It was my birthday and my husband wanted to treat me to an evening at Jean-Robert’s Table in Downtown. It is quite convenient as it’s right next to a parking lot, which is a Godsend if you are wearing high heels. The first thing you notice are the wonderful paintings on the walls by Leslie Shiels, a prominent Cincinnati artist, which have as their subjects famous or everyday people with a bird around them. Mick Jagger has a wood duck on his shoulder, for instance. Our waiter was very professional, the menu was diverse but with a good lot of fish dishes. Many specials this Thursday, one that sticks in my mind as a great example of the humorous take of the chef was a Red’s Salad composed totally of red vegetables, lobster, and garnished with peanuts and Cracker Jack (as is mentioned in the American classic song “Take Me Out To The Ball Game”).
However, they were featuring morel mushrooms at the time, and you don’t get to indulge in them every day. I chose an appetizer of morels and asparagus in a cream sauce with an egg poached in red wine and a vol au vent pastry shell. Then veal with morel cream sauce. I was asked how I wanted my veal done (this is a very nice touch you don’t normally get in a fine restaurant and the attitude that the chef knows better than you do has caused me a couple of 3 a.m. wake up calls when I had to contend with food poisoning). I said he should cook the meat as well done as possible while not wrecking it. I put my trust in the chef entirely. I suspect that this is harder to do than you think, cook a meat to its limit of good done-ness, and would show off the skill of the cook. Would I be disappointed?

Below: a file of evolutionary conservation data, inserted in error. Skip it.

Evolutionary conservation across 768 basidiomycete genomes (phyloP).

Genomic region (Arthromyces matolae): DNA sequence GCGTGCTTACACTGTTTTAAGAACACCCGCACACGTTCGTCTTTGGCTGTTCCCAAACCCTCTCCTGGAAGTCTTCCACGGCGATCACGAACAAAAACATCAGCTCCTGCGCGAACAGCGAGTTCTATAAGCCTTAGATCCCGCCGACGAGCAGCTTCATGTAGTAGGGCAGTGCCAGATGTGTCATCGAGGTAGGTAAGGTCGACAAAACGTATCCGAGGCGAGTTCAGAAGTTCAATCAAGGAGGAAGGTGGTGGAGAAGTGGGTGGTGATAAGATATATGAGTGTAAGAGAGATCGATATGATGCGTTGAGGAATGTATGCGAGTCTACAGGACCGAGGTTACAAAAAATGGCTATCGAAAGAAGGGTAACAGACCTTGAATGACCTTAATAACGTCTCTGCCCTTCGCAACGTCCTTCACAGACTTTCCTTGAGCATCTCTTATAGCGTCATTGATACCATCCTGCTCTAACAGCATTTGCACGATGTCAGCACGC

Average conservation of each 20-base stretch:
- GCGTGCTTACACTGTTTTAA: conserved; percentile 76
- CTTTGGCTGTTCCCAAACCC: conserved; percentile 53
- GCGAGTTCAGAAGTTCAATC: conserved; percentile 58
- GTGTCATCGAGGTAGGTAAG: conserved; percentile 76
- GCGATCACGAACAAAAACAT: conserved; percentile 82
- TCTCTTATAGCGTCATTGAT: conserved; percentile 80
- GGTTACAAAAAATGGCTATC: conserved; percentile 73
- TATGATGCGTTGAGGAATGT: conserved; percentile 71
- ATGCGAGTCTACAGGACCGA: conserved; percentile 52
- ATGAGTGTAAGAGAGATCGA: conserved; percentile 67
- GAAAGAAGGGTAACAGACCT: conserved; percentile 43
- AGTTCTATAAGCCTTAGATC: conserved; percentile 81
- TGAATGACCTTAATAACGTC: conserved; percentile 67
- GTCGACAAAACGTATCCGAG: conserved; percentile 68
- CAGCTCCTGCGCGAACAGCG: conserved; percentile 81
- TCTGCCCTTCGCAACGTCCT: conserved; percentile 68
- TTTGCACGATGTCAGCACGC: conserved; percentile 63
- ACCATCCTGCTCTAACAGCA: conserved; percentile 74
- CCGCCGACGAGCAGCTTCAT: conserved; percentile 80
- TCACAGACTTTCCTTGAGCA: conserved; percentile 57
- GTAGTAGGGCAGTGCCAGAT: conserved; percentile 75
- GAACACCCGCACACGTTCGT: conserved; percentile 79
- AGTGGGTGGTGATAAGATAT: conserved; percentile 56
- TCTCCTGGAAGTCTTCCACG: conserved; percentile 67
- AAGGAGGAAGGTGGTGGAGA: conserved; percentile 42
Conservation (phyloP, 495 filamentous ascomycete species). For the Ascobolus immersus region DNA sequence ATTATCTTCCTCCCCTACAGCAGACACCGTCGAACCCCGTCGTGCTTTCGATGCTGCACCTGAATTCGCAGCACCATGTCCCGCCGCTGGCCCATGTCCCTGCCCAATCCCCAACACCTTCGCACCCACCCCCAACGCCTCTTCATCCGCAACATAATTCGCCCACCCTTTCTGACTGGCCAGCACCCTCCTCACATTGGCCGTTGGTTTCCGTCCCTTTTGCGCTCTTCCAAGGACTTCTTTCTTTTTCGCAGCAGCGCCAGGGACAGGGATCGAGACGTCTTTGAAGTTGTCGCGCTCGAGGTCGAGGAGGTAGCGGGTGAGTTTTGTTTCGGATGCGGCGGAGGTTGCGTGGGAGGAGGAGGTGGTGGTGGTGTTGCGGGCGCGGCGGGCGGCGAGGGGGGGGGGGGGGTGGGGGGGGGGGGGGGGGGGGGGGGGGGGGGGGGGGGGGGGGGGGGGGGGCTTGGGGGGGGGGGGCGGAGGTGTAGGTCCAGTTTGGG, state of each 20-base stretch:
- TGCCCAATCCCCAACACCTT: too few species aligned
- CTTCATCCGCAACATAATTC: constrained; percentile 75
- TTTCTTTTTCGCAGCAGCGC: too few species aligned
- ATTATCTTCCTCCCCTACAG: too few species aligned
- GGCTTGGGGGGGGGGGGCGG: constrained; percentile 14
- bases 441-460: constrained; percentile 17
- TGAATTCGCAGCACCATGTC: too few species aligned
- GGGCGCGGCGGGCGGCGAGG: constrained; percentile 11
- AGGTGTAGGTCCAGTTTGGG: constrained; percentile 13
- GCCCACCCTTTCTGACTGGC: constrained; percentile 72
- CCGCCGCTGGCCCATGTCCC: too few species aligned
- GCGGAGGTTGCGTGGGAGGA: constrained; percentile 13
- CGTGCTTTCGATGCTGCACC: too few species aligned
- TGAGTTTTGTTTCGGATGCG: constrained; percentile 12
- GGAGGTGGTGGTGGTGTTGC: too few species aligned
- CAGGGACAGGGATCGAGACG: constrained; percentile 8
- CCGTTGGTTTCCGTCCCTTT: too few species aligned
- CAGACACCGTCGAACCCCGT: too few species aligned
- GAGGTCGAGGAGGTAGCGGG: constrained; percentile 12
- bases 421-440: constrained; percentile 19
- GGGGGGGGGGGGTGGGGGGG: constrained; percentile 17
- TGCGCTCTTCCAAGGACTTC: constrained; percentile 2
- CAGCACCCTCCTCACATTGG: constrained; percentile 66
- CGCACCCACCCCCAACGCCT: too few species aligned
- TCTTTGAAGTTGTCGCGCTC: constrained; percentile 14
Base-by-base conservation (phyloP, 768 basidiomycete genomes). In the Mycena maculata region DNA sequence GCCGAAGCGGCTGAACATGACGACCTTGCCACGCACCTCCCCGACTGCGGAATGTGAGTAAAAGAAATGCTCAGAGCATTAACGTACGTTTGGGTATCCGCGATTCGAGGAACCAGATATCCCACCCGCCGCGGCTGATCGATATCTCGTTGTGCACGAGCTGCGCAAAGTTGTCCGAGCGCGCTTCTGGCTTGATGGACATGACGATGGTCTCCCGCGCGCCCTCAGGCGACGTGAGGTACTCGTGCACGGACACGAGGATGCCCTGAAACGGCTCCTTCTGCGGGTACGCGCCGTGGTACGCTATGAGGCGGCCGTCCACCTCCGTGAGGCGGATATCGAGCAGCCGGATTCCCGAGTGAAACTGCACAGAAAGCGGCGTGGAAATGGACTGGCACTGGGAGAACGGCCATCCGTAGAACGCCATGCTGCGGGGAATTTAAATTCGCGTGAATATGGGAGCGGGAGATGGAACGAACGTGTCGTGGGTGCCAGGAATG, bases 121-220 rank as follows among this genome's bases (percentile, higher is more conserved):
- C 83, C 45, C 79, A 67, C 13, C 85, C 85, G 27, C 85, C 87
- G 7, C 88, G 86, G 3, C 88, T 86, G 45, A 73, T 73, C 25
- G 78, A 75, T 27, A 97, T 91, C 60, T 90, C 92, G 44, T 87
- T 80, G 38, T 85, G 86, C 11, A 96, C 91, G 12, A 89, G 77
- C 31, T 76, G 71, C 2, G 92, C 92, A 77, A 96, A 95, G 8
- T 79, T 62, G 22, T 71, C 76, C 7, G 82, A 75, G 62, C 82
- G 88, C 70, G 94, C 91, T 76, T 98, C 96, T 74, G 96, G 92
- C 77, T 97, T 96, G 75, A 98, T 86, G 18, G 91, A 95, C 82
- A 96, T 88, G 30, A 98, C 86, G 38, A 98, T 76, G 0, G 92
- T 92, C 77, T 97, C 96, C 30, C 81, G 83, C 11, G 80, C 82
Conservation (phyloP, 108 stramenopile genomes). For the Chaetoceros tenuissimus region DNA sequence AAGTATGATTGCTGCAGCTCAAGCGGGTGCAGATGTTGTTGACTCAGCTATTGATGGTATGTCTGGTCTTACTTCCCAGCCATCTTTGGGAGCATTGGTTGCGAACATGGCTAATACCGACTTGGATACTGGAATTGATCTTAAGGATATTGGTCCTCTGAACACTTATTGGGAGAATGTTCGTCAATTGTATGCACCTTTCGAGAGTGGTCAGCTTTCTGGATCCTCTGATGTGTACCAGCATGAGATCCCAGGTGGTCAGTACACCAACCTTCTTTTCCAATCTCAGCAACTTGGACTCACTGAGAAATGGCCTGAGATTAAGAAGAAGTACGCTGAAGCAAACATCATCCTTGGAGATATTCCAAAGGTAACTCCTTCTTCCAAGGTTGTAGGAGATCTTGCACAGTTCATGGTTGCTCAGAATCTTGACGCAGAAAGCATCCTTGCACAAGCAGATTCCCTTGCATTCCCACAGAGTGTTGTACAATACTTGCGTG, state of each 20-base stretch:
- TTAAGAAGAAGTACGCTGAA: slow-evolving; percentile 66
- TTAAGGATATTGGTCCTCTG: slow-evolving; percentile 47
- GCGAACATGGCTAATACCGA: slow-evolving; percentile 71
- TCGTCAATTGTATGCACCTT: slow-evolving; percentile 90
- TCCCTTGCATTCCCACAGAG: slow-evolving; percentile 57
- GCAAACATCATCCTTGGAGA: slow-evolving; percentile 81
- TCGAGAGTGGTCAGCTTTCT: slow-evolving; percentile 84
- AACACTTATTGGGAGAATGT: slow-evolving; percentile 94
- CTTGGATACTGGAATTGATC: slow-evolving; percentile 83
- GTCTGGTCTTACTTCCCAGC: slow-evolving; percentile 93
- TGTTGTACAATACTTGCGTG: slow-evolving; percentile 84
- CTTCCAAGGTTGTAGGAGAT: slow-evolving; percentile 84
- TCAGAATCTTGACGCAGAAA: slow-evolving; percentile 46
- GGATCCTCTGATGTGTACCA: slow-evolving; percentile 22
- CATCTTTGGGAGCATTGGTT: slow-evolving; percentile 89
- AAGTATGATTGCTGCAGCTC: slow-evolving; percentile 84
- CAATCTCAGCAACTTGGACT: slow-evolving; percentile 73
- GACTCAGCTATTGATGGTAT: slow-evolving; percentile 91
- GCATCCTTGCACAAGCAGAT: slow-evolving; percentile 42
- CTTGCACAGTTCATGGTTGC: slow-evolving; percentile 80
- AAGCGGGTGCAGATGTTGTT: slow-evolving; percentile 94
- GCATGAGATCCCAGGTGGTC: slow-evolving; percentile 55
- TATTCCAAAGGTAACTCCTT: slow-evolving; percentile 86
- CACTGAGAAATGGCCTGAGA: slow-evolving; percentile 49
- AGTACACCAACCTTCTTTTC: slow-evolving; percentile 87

We ordered martinis. They were just what you think of when you think of a great martini. The appetizer was fabulous. The flavor of the morels was allowed to shine through a beautiful brown cream sauce which enhanced the mushrooms like the perfect setting enhances a diamond. The pastry was flaky and delightful. I am not partial to eggs, but I am sure that if I was, I would have found the tiny red wine poached egg to be heavenly.
The main course was divine. Not a trace of pink in the veal and it was fat free, tender, and took to the sauce like, well, they were made for each other. The sauce was brought separately and I was allowed to put it on myself rather than to be at the whim of the waiter. This was quite like the appetizer, but that was my choice and there seemed to be a subtle difference between the cream sauce of the first course and this one. There were accompanying potatoes Galette, asparagus, an onion comfit, and sweetbreads which were a true treat (hot, golden, and expertly cooked).
Desert was a fabulous little Napoleon. Not the paste-of-sugar-mashed-onto-the-top kind, this was a tiny bit of flake pastry which had had its top toasted to the most perfect perfect perfect golden brown, filled with a beautiful gooey Bavarian cream sort of filling, and sliced strawberries which were so much better than what you get in the store. It was a poem of a desert. They did attach a candle to the dish it came in, as well…since it was my birthday.
The portions were exactly right, that is not something which you can say so much any more. So many fine dining establishments over-feed you and present you with a glopping big meal to wolf down. That is wrong. I want to taste and to be encouraged to savor every mouthful. Too much food on the plate just makes it all less “valuable” and somehow demands you to shove it all in your pie hole as quickly as possible.
After three courses, drinks, wine (a very good but not wonderful red by-the-glass), after dinner drink, and espresso for two people; the bill was less than the $200 I expected it to be. For the quality of the food, I would say this is a wild bargain.